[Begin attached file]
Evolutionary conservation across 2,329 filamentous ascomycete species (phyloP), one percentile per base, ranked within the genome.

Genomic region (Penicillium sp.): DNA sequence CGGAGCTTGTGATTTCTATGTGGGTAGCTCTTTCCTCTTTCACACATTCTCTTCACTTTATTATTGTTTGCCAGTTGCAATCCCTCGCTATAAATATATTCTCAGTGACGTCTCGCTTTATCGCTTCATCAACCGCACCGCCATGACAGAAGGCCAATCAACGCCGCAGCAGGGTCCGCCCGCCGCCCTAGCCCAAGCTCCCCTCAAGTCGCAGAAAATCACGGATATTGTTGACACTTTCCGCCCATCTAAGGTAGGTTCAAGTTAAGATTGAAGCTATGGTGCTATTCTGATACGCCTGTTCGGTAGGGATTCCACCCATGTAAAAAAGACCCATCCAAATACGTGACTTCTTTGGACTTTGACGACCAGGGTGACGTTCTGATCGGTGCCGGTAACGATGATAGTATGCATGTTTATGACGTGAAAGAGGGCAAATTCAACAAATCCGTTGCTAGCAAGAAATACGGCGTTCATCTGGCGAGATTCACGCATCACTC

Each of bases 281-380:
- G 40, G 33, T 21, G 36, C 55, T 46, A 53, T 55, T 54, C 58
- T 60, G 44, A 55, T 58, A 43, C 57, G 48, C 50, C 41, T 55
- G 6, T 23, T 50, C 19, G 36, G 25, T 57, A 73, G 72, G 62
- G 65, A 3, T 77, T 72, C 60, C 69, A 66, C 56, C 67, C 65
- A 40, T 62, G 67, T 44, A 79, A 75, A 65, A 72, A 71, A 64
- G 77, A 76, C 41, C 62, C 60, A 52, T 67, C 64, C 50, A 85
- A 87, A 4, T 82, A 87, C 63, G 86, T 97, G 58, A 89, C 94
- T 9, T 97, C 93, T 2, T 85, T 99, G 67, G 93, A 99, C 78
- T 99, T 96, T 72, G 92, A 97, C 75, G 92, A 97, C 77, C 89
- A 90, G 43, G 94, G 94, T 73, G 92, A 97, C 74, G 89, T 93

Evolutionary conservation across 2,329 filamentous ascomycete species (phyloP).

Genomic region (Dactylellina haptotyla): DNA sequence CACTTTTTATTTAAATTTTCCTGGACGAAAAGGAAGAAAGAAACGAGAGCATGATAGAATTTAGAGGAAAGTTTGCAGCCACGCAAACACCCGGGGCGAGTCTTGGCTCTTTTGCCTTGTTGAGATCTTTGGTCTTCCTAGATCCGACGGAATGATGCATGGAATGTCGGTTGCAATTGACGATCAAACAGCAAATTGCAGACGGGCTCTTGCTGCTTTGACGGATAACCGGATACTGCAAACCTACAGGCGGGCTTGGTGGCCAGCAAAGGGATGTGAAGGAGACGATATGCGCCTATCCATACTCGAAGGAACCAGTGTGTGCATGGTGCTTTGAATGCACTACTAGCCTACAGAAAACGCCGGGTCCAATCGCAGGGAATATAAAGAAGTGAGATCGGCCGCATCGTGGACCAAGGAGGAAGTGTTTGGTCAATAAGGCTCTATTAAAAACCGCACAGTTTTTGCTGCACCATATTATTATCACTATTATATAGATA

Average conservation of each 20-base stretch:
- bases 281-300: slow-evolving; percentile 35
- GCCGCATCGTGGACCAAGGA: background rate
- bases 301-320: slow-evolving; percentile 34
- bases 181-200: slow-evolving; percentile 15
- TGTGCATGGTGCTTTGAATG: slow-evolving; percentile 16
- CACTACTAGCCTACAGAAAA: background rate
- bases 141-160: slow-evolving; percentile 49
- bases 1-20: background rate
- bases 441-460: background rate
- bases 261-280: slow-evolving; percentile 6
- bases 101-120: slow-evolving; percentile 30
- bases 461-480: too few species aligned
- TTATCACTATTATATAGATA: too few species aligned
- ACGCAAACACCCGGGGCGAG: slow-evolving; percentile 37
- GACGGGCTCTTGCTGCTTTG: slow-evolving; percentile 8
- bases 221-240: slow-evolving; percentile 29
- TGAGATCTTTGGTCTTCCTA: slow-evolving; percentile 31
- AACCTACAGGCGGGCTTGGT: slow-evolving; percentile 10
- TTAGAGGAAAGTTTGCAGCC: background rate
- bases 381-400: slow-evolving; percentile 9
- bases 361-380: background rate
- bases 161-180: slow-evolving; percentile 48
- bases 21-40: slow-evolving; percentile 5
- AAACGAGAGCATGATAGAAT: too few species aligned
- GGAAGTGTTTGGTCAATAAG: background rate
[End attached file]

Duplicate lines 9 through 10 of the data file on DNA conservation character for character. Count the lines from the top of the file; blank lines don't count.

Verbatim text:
- G 77, A 76, C 41, C 62, C 60, A 52, T 67, C 64, C 50, A 85
- A 87, A 4, T 82, A 87, C 63, G 86, T 97, G 58, A 89, C 94